If a sponsor or an investigator plans to process personal data gathered during the course of a clinical trial for scientific purposes other than the ones defined by the clinical trial protocol, such secondary use requires another legal basis compared to the one used for the primary processing. This means that the legal basis for the secondary use could be exactly the same as the applicable legal basis for the primary use (see the legal bases described for the primary use above), or it could be another legal basis. Such assessment must, however, be made on a case-by-case basis.
When a company wishes to process personal data for purposes other than those for which the personal data was originally collected, it must be remembered that there is a presumption of compatibility under Article 5(1)(b) of the GDPR. Thus, the main rule is that personal data collected for one purpose may not be processed for a different purpose at a later date.
An exemption to this main rule, also found in Article 5(1)(b) of the GDPR, applies if the secondary use concerns personal data processing for archiving purposes in the public interest, or scientific, historical research or statistical purposes. These purposes shall not be considered incompatible with the initial purpose, provided that they are in accordance with the provisions of Article 89 of the GDPR, which requires the data controller to ensure adequate safeguards and derogations in relation to the processing. If these conditions are met, the data controller may process personal data for secondary use without a new legal basis. With regard to the meaning of scientific research as referred to in the exemption in Article 5(1)(b) of the GDPR, further information can be found in Part 1 of this article series. The tables below show a high-level example of primary and secondary use of personal data relating to a specific clinical trial.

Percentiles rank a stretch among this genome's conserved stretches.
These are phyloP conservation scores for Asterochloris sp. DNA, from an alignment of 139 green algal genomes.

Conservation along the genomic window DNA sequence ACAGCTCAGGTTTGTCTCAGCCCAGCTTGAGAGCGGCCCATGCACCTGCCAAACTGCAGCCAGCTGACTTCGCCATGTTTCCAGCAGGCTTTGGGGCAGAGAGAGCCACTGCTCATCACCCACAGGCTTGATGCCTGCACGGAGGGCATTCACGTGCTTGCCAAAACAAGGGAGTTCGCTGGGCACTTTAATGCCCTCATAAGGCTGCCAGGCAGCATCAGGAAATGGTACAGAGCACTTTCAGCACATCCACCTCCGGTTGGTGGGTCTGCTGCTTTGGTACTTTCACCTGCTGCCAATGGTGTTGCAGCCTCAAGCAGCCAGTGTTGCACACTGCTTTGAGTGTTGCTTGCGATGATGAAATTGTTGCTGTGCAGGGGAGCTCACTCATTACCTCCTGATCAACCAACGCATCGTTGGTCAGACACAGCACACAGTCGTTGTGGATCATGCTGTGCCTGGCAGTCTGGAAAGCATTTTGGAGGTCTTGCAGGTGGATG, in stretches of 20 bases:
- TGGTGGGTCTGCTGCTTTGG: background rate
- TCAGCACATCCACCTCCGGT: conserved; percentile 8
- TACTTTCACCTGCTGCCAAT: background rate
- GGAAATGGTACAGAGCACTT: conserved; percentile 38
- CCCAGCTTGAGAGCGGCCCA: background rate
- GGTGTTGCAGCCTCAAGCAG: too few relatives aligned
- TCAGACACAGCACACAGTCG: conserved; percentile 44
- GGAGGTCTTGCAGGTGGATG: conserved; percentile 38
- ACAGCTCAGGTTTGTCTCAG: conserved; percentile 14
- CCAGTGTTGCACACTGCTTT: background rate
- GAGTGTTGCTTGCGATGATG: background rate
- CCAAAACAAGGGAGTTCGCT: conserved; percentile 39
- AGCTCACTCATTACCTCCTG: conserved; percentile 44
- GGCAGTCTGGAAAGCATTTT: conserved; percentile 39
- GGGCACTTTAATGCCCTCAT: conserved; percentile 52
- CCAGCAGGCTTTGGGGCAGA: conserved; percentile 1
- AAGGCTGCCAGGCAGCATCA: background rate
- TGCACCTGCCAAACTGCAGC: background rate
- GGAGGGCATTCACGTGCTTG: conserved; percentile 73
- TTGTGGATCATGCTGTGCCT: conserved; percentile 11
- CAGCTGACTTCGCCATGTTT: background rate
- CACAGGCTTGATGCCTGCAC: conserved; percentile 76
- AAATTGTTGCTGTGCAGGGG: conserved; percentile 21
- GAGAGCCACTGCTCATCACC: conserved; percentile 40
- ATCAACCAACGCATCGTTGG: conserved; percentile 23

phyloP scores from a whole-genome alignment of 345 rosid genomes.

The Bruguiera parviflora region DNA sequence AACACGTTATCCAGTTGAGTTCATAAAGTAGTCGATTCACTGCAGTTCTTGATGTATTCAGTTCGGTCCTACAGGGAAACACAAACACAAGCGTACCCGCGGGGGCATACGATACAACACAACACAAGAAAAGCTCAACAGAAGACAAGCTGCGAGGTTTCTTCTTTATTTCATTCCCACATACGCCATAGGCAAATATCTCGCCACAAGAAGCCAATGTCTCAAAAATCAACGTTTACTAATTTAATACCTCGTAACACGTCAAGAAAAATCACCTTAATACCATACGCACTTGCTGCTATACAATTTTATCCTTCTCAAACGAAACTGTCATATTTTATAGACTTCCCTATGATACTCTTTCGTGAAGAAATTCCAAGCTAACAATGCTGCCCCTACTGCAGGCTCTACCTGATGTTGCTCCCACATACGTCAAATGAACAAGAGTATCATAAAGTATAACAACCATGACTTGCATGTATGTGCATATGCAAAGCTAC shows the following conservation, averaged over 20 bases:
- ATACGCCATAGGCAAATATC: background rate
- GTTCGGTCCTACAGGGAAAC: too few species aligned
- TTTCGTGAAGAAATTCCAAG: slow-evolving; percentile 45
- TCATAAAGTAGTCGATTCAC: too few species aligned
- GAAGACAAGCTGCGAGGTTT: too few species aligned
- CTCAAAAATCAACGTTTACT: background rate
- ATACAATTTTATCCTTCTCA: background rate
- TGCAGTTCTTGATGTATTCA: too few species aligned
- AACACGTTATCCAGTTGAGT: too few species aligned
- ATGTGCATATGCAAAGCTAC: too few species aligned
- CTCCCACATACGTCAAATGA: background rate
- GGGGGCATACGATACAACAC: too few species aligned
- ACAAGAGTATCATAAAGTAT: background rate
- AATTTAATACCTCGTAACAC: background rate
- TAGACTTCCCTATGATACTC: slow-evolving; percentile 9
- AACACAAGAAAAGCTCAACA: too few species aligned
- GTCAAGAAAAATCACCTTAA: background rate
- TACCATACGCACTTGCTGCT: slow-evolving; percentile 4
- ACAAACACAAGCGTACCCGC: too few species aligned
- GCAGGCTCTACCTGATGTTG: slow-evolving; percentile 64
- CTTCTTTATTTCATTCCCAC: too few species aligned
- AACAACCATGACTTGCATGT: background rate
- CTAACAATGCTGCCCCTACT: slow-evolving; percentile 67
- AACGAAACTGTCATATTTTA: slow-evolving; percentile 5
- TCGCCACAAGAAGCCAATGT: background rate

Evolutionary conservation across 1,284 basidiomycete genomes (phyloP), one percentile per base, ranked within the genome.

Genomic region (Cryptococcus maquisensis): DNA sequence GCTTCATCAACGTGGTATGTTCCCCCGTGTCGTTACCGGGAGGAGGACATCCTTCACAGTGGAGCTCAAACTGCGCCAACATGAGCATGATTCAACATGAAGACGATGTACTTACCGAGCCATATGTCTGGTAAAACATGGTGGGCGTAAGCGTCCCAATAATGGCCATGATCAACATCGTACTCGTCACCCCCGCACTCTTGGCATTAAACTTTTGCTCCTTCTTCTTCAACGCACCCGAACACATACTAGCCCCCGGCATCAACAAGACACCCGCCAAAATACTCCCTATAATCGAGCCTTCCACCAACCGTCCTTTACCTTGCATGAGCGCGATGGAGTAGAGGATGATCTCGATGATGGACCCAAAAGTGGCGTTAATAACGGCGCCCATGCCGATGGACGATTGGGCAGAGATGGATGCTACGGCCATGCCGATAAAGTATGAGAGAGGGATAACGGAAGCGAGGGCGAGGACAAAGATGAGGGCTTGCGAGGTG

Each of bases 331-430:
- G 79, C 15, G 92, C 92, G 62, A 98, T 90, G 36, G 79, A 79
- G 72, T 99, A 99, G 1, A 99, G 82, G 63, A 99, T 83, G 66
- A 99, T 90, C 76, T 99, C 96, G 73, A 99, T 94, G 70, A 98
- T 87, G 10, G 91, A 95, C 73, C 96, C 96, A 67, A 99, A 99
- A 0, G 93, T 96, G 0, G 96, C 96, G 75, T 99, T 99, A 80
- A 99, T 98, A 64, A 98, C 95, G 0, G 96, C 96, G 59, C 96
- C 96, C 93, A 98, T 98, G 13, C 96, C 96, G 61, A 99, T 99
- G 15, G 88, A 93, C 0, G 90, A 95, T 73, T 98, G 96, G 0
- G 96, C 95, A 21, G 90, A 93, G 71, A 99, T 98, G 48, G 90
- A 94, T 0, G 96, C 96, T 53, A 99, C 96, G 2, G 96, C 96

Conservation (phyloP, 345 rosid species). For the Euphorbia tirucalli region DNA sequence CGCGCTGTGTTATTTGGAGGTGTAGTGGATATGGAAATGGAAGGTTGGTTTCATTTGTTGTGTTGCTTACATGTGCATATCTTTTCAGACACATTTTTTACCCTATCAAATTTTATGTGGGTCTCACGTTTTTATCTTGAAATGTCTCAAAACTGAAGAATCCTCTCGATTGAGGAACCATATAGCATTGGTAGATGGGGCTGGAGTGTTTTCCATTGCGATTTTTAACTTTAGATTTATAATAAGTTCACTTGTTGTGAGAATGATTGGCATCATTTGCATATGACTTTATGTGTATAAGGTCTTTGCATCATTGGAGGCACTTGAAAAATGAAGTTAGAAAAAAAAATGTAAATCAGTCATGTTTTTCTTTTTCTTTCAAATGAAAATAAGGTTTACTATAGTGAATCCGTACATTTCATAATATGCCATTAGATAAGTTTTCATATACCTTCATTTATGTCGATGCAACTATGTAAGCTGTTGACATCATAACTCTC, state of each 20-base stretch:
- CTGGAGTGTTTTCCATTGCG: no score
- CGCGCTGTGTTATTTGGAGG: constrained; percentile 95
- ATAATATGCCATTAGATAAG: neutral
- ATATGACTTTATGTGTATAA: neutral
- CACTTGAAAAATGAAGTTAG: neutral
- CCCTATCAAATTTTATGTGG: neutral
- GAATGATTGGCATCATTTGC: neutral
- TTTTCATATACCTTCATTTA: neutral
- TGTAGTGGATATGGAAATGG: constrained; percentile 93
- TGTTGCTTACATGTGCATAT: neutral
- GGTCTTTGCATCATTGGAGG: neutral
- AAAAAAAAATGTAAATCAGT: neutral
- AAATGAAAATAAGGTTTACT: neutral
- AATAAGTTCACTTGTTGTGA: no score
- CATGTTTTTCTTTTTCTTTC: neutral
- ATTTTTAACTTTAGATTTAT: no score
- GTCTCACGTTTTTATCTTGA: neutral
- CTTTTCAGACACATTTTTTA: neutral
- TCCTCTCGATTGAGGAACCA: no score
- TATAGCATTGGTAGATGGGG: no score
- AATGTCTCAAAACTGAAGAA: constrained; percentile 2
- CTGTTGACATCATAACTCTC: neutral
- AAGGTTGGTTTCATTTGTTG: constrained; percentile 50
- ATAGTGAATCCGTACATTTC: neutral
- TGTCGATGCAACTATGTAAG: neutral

To conclude, it is of the utmost importance that any processing of personal data relating to clinical trials is carefully assessed in each individual case. In relation to secondary use and the exemption under Article 5(1)(b) of the GDPR, the EDPB has also stated that this will require specific attention and guidance from the EDPB in future (12).
(1) See the Guideline, p. 3.
(2) See Bill 2017/18:196, p. 35.
(3) See the European Medicines Agency’s website
(4) See the Guideline, p. 3.
(5) See Bill 2017/18:196, p. 50.
(6) See the Guideline, p. 3 ff.
(7) See Bill 2017/18:298, p. 95.
(8) See the Guideline, p. 6.
(9)See Bill 2017/18:298, p. 127.
(10) See the Guideline, p. 7.
(11) See Bill 2017/18:298, p. 95 and 137.
(12) See the Guideline, p. 8.
See Part 1 of this article series here